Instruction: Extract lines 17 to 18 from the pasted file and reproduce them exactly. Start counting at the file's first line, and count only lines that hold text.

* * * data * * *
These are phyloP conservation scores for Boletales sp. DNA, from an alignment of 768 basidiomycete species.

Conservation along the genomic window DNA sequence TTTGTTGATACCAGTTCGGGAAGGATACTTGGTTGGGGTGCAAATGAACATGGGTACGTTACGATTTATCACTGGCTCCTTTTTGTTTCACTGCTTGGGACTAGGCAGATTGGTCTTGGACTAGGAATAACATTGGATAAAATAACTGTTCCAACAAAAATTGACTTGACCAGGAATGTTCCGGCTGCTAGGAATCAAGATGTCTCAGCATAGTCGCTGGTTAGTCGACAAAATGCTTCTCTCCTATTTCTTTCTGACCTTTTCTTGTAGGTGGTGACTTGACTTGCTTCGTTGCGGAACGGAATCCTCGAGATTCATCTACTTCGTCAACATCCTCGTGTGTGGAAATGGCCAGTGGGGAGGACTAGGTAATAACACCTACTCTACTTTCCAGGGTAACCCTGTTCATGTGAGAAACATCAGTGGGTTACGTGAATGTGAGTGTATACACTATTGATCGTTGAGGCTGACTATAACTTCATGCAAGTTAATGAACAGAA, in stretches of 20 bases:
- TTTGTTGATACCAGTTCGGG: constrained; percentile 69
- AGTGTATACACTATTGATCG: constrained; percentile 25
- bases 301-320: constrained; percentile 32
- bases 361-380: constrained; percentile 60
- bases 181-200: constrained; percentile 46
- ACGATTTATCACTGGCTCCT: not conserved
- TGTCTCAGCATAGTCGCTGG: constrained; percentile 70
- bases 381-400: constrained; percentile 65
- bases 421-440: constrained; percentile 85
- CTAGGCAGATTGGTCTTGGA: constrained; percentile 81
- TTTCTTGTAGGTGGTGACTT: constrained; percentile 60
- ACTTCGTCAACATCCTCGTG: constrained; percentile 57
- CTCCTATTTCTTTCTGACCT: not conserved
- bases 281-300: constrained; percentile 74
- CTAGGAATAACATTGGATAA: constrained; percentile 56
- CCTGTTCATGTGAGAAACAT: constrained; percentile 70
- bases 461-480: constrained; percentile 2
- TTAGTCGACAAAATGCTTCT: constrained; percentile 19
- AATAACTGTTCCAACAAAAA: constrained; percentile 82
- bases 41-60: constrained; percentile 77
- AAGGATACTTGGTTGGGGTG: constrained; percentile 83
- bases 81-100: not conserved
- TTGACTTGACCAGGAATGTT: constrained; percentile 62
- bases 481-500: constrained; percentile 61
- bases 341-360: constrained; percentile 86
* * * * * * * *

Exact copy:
- CTAGGAATAACATTGGATAA: constrained; percentile 56
- CCTGTTCATGTGAGAAACAT: constrained; percentile 70